Exoplanet covered in burning ice
Gliese 436 b is a Neptune-sized exoplanet located about 33 light-years away in the constellation Leo. Astronomers believe that it embodies exotic states of water that causes its surface to be covered in burning ice. The pressure on the planet forces the ice to stay solid, but the extreme surface temperature of 570° F (300° C) superheats the water, causing it to come off as steam.
Eau de Cosmos
Though it is impossible to smell space directly or through a spacesuit, astronauts report that upon returning from a spacewalk, their gear smells distinctively like seared steak, hot metal, and arc welding fumes. The source of this odor could be byproduct from dying stars, the traces of which can be found throughout the universe.
Image credit: Jerry Attrick
About 10,000 light-years away in the constellation Aquila, there is a cloud of alcohol with a diameter 1,000 times larger than our solar system. The amount of ethyl alcohol present in the cloud could serve up to 400 septillion (400, followed by 24 additional zeros) drinks.
The Andromeda galaxy is our closest galactic neighbor, roughly 2.5 million light-years away. Though it is 140,000 light-years across, it isn’t bright enough to be seen in the night sky by our eyes. If it were brighter, it would appear six times larger than the full moon.
Earth under pressure
Black holes are formed when some very large stars collapse and condense all of their mass into a very small area, known as the Schwarzschild radius. Earth’s Schwarzschild radius is just below nine mm (1/3 inch), and if it were to be compressed below that size, our planet would become a black hole. For a person to become a black hole, they would have to be compressed smaller than a proton.
Though the birth and death of stars don't happen instantaneously, the process happens fairly frequently. By using observed star formation and supernova events within the Milky Way, astronomers have estimated that 275 million stars are born and die throughout the observable universe each day. This totals more than 100 billion over the course of a year.
Image credit: NASA, ESA, and the Hubble SM4 ERO Team
It takes 24 hours for Earth to rotate on its axis to make a day, and 365 days to orbit around the sun for a year. It takes around 230 million years for our solar system to complete a single orbit around the Milky Way. The last time it was in its current position, the earliest dinosaurs had just appeared, and flowering plants wouldn’t evolve for another 100 million years.
Macerated Milky Way
Our solar system may smell like hot metal and seared steak, but what about the middle of the Milky Way? According to recent research from the Max Plank Institute, it smells like raspberries and tastes like rum. They found that ethyl formate, a key chemical component for both raspberries and rum, can be readily found at the center of our galaxy. Can’t choose between raspberries or rum? Why not just soak the berries in the rum and call it a party?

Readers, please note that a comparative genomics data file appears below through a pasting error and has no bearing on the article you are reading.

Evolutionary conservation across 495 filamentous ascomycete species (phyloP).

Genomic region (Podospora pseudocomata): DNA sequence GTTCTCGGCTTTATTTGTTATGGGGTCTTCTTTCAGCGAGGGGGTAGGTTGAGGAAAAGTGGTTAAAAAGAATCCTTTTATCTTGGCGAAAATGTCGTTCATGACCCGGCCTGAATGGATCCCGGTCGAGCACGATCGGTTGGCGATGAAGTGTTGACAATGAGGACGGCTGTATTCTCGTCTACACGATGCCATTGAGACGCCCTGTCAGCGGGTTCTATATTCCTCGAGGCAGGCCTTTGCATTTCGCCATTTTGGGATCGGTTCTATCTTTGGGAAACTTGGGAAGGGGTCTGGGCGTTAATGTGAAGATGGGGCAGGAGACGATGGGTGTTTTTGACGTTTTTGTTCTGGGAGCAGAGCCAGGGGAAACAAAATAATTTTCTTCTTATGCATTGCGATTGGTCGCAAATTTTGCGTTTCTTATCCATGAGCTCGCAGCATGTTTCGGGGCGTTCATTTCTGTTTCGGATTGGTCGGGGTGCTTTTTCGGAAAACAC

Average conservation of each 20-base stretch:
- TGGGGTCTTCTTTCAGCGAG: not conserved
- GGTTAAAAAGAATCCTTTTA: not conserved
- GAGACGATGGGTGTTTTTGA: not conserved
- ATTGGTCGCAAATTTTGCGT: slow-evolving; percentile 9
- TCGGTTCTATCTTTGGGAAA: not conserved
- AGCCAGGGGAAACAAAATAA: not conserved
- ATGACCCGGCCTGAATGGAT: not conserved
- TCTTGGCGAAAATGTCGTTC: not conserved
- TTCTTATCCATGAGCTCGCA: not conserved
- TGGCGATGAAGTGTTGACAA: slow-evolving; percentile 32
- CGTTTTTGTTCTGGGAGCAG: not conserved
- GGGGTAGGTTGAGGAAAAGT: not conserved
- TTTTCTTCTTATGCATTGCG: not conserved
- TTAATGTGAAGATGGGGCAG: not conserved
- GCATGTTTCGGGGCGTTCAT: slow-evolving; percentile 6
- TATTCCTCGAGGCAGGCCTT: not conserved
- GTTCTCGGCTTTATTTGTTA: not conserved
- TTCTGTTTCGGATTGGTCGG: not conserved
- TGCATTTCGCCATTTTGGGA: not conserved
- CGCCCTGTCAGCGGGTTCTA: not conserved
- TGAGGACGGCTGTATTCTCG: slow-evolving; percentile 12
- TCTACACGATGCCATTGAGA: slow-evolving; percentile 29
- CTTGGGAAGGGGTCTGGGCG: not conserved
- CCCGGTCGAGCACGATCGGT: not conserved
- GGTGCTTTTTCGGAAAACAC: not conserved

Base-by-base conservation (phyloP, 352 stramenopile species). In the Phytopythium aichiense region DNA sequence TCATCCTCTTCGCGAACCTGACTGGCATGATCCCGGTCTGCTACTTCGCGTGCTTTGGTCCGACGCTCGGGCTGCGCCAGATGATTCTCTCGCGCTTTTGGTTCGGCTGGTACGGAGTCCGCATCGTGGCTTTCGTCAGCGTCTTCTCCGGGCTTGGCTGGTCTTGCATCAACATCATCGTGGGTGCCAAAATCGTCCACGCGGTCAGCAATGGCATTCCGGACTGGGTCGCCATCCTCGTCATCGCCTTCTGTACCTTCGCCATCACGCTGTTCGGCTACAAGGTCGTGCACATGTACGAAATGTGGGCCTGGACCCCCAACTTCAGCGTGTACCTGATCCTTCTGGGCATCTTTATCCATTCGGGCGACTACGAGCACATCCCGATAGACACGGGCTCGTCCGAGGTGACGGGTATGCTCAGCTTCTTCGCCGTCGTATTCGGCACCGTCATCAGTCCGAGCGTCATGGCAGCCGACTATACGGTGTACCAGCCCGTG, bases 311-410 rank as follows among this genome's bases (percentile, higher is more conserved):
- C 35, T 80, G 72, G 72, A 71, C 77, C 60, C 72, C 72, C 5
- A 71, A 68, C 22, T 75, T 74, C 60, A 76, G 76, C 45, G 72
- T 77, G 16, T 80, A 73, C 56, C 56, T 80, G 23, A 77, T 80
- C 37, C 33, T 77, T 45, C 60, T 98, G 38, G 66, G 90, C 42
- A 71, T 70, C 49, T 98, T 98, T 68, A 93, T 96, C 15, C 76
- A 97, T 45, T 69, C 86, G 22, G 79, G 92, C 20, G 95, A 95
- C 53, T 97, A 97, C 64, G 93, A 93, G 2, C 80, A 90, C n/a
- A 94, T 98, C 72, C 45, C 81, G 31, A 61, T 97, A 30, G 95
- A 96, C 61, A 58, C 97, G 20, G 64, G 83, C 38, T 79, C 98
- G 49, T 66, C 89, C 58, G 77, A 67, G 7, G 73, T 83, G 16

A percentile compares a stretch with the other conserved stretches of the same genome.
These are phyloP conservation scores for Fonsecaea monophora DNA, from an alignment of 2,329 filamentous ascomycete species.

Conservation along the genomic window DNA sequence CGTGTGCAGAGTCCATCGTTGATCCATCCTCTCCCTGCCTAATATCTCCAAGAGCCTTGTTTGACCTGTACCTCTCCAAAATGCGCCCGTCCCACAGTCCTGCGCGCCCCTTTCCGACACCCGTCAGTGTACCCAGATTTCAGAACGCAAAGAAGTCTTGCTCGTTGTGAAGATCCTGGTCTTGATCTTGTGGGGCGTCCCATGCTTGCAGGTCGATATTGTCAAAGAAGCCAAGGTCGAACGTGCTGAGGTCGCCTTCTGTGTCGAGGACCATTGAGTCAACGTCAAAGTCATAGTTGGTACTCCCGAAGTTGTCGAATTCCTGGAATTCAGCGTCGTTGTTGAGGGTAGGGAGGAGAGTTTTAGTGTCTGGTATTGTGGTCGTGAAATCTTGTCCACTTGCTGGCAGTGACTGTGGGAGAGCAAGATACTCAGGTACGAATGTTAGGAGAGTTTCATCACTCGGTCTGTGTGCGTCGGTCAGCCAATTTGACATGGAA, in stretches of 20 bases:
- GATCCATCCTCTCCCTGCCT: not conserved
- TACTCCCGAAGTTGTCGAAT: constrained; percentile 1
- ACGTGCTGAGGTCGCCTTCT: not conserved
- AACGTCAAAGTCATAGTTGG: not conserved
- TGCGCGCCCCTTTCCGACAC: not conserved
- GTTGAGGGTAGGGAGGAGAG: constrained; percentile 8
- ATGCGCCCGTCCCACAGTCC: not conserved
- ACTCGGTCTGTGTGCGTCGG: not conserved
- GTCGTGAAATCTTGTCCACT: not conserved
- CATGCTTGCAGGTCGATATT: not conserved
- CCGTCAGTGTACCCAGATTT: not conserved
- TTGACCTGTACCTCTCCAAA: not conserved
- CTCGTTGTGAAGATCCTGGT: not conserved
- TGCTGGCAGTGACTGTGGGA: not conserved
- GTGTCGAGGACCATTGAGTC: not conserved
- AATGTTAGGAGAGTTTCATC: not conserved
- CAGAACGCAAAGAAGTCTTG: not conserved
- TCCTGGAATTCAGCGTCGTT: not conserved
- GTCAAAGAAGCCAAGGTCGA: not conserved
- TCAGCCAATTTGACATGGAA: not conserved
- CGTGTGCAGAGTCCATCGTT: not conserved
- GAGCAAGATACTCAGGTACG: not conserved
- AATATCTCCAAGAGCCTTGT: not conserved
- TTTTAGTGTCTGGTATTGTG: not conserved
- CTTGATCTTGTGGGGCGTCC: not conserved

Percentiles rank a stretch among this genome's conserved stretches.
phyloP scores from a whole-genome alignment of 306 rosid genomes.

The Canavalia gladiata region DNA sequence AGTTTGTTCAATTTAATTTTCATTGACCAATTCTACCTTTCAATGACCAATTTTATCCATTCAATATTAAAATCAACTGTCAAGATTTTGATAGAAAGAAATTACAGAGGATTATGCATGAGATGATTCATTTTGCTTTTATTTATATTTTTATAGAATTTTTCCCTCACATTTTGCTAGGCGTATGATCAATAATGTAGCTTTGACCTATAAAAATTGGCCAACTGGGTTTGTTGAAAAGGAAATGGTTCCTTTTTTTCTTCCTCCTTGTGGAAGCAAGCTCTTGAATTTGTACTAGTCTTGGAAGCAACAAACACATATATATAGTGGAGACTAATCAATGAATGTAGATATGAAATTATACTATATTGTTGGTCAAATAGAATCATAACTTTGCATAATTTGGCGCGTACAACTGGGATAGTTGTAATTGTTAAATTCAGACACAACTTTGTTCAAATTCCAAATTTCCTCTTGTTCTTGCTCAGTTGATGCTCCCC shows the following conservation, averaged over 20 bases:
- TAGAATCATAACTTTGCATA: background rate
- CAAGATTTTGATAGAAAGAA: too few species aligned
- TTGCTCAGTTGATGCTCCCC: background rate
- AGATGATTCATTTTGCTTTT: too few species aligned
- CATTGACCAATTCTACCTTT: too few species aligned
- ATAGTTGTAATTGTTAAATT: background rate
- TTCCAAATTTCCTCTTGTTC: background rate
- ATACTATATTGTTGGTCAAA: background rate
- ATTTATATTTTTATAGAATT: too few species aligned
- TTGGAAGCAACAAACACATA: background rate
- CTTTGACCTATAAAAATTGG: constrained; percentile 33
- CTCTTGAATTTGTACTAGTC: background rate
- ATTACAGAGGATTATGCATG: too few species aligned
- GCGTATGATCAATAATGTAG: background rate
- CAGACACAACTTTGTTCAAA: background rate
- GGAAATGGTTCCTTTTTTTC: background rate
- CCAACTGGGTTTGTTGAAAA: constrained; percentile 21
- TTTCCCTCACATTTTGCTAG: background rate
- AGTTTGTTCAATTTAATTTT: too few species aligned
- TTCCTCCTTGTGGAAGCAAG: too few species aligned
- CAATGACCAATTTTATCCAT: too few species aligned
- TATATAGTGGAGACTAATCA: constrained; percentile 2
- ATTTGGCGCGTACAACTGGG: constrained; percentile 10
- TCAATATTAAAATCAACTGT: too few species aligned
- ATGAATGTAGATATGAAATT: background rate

Image credit: Pukey Cow
If you have ever wished there were more hours in the day, just be patient. Every century, Earth’s rotation slows down by about 1.4 milliseconds. When the dinosaurs were around, a day lasted about 23 hours. NASA reports that Earth’s rotation was exactly 24 hours in 1820, but is now off by 2.5 milliseconds.
There are anywhere between 200-400 billion stars in the Milky Way and an estimated 100 billion planets. Around one in five stars are like our sun, and astronomers have estimated that about 22% of them have planets the size of Earth in their habitable zone, where water can exist as a liquid. This means there could be 8.8 billion planets within the galaxy capable of supporting life (not accounting for composition of the planet or its atmosphere).
Image credit: NASA Ames/SETI Institute/JPL-Caltech
When analog television sets aren’t tuned to a channel correctly, it results in static and white noise. Around 1% of that is radiation left over from the Big Bang, better known as the Cosmic Microwave Background (CMB). This interference between overlapping signals actually allowed Arno Penzias and Robert Wilson to discover the CMB in 1965.
Quasars occur when gas swirls around a black hole very quickly, and friction causes it to heat up, emitting light. Astronomers have a discovered a group of 73 quasars that are over 6.5 times larger than the average quasar group. This structure is over four billion light-years wide, and actually cannot be explained by the Theory of General Relativity. Theoretically, it shouldn’t even exist.
Image credit: ESO/M. Kornmesser
Pulsars are magnetized neutron stars that spin incredibly fast and blast out a beam of radiation, kind of like a lighthouse beacon. The fastest known pulsar is PSR J1748-2446ad, located around 18,000 light-years away in the constellation Sagittarius. Though it is of average size for a neutron star, it spins an astonishing 716 times per second. This is nearly a quarter of the speed of light, and exceeds what theories say is possible.